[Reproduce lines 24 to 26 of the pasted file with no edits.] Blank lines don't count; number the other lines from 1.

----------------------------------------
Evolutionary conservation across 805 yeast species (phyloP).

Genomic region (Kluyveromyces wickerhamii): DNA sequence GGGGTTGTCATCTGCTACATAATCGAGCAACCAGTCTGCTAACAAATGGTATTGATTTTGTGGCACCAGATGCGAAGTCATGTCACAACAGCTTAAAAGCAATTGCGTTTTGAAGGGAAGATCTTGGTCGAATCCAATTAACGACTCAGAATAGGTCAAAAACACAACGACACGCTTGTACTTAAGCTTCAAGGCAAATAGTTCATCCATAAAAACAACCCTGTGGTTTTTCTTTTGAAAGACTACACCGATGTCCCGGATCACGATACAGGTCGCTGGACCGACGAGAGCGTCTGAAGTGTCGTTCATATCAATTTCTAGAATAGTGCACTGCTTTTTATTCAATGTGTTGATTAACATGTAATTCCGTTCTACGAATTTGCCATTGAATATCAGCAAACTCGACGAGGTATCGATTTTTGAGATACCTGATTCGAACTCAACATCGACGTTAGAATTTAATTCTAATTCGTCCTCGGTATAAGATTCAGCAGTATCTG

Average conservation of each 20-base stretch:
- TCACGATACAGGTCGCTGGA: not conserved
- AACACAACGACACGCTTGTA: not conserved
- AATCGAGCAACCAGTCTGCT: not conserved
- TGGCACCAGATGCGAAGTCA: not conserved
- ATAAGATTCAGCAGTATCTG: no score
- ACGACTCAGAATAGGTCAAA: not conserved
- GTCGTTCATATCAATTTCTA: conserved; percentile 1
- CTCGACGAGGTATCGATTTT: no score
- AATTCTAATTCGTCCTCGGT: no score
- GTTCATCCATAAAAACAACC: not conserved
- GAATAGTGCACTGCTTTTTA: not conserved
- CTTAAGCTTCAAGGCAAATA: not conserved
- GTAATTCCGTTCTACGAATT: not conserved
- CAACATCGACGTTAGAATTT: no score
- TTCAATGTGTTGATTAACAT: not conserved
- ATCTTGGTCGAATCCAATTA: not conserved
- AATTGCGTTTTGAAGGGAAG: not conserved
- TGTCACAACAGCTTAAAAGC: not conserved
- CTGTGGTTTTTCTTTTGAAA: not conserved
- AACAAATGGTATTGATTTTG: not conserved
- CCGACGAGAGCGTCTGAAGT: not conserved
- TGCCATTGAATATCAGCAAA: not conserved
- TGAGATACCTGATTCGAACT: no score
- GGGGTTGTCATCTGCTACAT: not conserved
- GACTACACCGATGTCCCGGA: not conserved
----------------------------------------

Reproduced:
- CCGACGAGAGCGTCTGAAGT: not conserved
- TGCCATTGAATATCAGCAAA: not conserved
- TGAGATACCTGATTCGAACT: no score